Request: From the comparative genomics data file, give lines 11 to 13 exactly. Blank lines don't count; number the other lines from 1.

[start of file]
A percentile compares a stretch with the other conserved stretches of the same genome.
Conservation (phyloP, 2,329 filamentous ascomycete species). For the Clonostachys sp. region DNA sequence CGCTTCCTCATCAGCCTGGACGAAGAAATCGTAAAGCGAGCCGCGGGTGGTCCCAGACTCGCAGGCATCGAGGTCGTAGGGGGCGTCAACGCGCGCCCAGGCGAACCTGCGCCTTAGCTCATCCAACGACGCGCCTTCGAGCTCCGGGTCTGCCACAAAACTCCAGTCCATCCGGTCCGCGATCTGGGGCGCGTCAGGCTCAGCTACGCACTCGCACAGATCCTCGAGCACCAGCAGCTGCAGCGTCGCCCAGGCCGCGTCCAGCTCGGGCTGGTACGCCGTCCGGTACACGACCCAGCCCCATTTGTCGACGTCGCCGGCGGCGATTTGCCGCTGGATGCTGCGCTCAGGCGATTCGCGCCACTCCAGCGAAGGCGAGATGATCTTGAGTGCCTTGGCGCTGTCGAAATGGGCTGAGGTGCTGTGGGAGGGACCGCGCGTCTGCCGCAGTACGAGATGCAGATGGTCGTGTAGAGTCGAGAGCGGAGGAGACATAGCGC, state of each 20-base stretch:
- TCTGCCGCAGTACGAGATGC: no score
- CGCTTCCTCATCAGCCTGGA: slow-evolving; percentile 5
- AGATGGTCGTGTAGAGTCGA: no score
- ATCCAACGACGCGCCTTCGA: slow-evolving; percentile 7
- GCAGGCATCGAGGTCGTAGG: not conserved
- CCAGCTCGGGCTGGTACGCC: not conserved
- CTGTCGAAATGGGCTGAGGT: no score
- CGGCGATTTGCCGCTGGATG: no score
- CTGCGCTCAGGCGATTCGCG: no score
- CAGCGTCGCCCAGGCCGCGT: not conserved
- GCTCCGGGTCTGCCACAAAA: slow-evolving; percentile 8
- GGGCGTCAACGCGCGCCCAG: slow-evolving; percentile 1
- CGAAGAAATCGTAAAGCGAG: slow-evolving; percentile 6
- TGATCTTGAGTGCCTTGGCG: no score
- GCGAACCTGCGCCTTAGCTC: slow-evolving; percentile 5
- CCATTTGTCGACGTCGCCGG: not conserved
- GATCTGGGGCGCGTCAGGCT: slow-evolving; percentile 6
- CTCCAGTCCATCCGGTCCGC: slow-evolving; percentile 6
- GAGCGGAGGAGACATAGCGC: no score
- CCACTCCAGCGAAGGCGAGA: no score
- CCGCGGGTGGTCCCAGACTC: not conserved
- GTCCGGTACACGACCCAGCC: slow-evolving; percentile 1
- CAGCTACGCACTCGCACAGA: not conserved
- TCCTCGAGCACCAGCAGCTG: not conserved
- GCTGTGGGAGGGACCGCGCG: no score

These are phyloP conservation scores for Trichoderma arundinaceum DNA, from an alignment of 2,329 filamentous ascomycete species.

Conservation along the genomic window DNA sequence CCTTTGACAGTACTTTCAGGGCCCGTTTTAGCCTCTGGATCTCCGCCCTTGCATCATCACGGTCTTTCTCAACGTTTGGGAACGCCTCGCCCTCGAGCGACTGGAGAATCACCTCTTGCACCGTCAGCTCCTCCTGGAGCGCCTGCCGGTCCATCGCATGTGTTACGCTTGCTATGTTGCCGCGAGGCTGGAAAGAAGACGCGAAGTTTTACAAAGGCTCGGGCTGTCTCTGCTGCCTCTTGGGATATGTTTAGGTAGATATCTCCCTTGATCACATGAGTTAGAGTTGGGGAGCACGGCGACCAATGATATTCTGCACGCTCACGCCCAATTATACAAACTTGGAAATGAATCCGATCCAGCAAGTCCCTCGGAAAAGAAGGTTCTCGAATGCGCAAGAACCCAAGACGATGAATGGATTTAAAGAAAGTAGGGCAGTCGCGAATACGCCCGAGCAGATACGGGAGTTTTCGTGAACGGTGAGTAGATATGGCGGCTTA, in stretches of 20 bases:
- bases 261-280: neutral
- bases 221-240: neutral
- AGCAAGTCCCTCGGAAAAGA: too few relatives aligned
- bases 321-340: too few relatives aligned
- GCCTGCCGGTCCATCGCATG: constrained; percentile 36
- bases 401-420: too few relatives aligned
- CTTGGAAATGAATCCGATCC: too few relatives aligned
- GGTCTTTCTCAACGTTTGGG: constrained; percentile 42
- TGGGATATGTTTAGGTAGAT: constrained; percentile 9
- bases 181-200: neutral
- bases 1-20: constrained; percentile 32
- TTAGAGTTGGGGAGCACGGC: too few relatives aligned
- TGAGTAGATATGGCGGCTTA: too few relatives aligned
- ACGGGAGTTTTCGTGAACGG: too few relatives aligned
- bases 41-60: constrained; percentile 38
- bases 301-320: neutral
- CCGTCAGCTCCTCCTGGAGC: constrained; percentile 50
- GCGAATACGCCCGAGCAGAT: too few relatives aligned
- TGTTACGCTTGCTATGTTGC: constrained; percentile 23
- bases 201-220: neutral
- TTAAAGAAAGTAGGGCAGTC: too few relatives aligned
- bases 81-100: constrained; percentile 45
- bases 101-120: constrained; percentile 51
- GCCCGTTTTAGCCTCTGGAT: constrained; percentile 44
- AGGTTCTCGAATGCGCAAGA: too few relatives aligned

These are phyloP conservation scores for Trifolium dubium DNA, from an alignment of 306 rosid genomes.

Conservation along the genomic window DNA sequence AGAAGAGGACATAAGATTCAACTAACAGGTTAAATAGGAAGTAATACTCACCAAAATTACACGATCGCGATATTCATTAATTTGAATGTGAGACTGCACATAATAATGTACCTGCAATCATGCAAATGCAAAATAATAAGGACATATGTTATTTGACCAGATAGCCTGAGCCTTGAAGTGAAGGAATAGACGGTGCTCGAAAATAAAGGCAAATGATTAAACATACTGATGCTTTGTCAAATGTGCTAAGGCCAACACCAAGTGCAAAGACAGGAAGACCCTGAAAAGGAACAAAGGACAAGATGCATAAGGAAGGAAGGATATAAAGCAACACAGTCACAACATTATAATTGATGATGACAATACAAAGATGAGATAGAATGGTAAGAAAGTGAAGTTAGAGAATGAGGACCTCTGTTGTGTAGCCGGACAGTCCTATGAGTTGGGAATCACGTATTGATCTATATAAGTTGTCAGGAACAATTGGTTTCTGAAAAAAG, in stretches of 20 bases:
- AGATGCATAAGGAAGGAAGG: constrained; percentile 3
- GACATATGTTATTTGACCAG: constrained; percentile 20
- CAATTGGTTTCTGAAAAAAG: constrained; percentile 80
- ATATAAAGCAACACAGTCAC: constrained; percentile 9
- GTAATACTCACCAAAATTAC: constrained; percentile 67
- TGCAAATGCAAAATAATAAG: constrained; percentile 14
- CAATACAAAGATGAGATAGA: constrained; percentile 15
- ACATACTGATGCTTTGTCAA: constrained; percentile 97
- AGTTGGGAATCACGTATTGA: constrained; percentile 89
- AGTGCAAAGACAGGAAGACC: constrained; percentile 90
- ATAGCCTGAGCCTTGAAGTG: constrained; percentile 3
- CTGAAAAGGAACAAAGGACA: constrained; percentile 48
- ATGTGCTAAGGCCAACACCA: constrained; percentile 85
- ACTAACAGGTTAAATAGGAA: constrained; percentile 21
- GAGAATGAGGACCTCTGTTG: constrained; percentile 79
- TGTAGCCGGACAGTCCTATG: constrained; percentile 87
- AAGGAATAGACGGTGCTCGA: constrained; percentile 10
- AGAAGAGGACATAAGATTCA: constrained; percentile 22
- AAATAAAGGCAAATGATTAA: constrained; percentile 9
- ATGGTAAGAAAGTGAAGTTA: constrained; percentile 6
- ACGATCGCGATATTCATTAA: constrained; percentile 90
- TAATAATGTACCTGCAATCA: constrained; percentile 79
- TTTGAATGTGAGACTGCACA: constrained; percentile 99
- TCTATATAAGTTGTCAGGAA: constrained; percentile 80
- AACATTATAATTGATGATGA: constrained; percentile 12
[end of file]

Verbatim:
- CTGCGCTCAGGCGATTCGCG: no score
- CAGCGTCGCCCAGGCCGCGT: not conserved
- GCTCCGGGTCTGCCACAAAA: slow-evolving; percentile 8